Location and Topography
Tameside lies in the east of Greater Manchester, bordering West Yorkshire and Derbyshire to the east. The borough takes its name from the River Tame and straddles the river catchment of the Mersey basin, as well as the foothills of the western Pennines. Its altitude varies from 75 m above sea level (asl) in the west to the highest point in the east, Hoarstone Edge, at 497 m asl.
UK BAP Priority habitats found in Tameside include upland Oak and lowland broad-leaved woodlands, lowland dry acid grassland, and springs and flushes. The high land to the east of the River Tame supports a very significant proportion of Greater Manchester's moorland (upland heath and blanket bog).
Four canals cross the borough, including the Huddersfield Narrow Canal SSSI and the Hollinwood Branch Canal SSSI. The rivers Tame, Etherow and Medlock flow through Tameside and provide important habitats for wildlife.
Hay meadows at Werneth Low Country Park are a rare habitat which has been lost from much of Greater Manchester.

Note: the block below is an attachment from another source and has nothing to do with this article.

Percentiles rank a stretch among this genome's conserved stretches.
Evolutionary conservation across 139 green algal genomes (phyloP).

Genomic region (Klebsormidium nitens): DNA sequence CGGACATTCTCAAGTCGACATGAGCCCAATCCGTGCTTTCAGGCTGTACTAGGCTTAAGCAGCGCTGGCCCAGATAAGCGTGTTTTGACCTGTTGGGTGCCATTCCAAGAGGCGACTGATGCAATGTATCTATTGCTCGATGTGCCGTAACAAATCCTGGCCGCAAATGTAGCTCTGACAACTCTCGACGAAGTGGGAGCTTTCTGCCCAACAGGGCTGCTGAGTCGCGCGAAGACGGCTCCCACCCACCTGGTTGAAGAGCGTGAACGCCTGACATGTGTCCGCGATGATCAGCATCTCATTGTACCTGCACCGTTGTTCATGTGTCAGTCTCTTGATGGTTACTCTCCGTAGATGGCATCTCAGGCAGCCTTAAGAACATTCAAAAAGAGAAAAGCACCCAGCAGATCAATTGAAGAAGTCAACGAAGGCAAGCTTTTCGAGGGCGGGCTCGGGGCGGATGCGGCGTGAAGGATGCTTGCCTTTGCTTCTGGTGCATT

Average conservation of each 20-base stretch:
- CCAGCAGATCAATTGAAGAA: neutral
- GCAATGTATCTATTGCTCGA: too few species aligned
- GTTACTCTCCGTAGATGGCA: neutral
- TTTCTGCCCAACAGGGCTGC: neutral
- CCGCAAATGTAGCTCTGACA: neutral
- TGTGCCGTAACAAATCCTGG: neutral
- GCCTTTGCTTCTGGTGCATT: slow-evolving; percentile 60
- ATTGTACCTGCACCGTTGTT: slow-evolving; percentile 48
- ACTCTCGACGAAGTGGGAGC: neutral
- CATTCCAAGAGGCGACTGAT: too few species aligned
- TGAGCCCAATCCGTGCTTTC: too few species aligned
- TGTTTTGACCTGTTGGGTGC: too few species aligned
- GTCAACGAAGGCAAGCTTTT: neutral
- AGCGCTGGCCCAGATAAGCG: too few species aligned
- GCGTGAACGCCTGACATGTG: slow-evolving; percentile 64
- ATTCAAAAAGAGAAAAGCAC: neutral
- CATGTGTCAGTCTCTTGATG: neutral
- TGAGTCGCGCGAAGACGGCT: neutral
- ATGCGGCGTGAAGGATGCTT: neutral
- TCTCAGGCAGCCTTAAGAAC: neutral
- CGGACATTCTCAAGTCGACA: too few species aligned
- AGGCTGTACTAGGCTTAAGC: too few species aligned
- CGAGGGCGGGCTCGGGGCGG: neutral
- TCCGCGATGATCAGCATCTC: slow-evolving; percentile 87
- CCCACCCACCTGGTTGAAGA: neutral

Two species of Hare are found in Tameside, the Brown Hare which lives in the lowland meadows and the Mountain Hare, which frequents the high moorland and changes its coat to white in winter. Each year Skylarks announce the arrival of spring on the moors with their evocative song.
Wildlife can be found in the heart of the urban areas with Foxes making use of the parks and gardens to hunt and raise their cubs. A pair of Black Restarts nested in 2009, the only GM district apart from Manchester where this species breeds.
The European protected species Floating Water Plantain (Luronium natans) occurs in the Huddersfield Narrow Canal SSSI, Peak Forest Canal SBI, and Ashton Canal (East) SBI together with Grasswrack Pondweed.
Audenshaw Reservoirs are an important site for wintering wildfowl and also hold the largest winter gull roost in Greater Manchester.
The ancient woodlands such as Great Wood look spectacular in spring when the woodland floor is carpeted with Bluebells, Lesser Celandine, Wood Anemone and Wood Sorrel.
Wildflowers such as Hay Rattle grow in the remaining lowland meadows.
Speckled Wood and other species of butterfly can be seen on the wing on sunny days. Dragonflies and Damselflies hunt for insect prey over the ponds and lodges.
The charismatic Water Vole can still be found along some of the borough's canals and brooks but is rarely seen.